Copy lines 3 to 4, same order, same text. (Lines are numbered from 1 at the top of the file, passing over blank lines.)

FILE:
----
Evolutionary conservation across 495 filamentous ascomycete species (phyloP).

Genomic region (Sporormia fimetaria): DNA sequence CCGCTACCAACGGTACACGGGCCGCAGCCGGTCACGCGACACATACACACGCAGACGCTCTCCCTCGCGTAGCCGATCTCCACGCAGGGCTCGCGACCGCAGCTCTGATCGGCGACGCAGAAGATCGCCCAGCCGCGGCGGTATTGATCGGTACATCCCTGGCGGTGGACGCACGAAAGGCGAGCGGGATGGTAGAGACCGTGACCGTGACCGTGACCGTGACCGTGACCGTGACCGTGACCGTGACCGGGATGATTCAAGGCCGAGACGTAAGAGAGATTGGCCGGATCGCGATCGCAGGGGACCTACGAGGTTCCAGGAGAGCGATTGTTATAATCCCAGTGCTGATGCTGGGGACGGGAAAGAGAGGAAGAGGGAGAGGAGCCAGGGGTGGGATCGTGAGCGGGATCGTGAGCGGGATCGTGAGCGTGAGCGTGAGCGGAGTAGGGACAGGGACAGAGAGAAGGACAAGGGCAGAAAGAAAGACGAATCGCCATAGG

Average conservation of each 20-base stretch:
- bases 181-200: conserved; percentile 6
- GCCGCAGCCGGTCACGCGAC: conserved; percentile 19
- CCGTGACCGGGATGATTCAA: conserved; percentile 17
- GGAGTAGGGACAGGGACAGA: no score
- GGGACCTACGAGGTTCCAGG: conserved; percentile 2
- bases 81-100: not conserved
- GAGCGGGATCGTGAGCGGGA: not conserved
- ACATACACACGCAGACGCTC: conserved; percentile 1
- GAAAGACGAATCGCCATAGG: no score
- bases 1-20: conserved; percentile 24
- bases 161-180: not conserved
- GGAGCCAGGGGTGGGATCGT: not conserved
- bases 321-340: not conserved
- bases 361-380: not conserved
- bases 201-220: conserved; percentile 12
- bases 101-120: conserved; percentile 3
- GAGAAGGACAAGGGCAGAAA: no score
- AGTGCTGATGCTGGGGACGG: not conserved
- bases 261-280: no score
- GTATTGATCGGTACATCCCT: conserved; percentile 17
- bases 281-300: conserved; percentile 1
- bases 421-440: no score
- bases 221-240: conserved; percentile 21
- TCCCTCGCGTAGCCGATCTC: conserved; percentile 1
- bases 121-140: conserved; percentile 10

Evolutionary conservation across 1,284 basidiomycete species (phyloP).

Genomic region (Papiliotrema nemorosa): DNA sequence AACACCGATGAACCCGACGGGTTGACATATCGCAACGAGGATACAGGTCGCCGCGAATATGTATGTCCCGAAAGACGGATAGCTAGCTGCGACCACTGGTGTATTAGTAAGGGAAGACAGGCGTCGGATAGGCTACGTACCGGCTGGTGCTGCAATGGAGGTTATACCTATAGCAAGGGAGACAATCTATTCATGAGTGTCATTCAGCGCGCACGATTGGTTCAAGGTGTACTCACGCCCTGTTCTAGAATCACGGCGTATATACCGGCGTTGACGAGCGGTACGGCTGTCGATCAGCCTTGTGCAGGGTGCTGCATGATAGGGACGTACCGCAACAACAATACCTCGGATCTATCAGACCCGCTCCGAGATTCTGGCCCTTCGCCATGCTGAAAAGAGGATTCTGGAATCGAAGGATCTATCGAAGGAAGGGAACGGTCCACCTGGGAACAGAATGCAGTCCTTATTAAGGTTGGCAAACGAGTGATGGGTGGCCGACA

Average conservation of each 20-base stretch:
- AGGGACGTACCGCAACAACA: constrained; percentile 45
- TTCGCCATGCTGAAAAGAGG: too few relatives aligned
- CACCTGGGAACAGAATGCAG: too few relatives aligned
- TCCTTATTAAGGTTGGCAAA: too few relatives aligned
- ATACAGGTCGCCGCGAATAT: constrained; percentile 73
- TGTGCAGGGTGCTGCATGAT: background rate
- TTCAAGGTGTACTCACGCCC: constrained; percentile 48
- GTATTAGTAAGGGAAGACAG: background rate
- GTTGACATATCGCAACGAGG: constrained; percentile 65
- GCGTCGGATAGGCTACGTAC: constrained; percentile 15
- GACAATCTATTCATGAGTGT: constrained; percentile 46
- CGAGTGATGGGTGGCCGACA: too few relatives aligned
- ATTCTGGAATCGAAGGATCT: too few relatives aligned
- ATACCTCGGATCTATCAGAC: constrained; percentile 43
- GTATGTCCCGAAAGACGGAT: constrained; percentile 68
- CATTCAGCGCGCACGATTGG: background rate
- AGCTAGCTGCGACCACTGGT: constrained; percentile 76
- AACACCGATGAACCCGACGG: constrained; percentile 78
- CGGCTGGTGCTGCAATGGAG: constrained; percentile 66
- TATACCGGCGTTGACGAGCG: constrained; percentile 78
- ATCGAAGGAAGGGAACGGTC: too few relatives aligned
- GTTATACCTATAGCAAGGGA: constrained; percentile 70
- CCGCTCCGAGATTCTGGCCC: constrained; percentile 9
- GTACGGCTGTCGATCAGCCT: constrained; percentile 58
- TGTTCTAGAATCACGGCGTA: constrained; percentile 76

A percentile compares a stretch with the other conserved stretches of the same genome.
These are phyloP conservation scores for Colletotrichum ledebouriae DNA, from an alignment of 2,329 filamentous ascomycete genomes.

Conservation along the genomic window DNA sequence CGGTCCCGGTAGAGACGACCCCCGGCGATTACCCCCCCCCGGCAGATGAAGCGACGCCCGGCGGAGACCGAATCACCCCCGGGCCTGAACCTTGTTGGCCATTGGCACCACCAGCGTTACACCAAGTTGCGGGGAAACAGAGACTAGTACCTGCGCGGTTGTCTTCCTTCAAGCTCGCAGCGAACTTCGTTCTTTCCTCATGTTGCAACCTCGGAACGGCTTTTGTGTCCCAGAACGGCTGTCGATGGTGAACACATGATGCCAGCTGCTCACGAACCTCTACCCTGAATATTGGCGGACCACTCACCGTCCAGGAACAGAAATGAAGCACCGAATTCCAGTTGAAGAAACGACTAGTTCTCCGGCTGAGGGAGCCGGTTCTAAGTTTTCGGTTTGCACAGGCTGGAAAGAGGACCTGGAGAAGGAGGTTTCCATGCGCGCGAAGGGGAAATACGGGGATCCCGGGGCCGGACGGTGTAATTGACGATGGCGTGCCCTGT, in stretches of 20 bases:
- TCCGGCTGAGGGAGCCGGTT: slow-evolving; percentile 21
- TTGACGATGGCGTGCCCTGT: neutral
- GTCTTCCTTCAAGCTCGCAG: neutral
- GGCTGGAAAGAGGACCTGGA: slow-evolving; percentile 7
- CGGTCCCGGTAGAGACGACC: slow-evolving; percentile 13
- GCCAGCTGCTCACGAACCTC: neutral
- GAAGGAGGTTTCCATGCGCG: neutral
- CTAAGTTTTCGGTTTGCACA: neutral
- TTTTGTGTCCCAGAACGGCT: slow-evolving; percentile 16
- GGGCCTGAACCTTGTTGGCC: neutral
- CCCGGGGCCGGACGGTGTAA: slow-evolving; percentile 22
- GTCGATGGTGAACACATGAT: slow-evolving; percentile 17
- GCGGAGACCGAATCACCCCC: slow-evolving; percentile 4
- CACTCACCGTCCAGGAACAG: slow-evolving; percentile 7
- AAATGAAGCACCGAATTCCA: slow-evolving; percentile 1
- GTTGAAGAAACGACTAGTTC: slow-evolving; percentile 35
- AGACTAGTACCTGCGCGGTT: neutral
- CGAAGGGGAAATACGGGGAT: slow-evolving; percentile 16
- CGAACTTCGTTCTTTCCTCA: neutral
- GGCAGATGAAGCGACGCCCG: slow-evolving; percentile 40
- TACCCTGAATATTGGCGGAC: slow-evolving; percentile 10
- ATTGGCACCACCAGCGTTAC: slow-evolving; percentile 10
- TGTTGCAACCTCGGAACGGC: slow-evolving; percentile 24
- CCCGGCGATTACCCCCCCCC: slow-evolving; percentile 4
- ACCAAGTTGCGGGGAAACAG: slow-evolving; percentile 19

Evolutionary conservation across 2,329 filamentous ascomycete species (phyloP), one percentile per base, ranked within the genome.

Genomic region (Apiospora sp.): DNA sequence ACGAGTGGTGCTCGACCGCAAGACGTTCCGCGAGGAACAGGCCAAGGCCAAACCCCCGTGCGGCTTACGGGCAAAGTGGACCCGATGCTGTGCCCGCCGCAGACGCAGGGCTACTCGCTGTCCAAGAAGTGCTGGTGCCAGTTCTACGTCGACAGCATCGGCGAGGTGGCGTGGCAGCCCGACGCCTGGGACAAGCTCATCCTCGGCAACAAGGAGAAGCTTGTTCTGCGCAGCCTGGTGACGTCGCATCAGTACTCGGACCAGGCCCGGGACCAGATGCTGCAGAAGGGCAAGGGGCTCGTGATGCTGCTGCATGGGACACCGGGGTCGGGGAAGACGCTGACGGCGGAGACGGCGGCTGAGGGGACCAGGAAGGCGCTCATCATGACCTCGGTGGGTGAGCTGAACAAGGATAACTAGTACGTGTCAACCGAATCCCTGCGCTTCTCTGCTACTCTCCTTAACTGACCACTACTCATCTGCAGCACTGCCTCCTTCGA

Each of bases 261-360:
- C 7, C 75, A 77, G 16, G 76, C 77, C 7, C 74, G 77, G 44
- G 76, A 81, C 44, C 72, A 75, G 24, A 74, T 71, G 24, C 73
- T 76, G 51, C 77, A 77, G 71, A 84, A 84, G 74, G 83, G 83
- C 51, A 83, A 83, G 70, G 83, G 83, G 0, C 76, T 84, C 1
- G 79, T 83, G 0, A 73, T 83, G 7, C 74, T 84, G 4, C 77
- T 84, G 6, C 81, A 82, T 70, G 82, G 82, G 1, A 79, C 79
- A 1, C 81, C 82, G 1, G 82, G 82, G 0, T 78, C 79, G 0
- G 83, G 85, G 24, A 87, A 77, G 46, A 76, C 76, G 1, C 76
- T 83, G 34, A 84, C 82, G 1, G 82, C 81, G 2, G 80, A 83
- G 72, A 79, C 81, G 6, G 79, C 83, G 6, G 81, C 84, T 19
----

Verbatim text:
Average conservation of each 20-base stretch:
- bases 181-200: conserved; percentile 6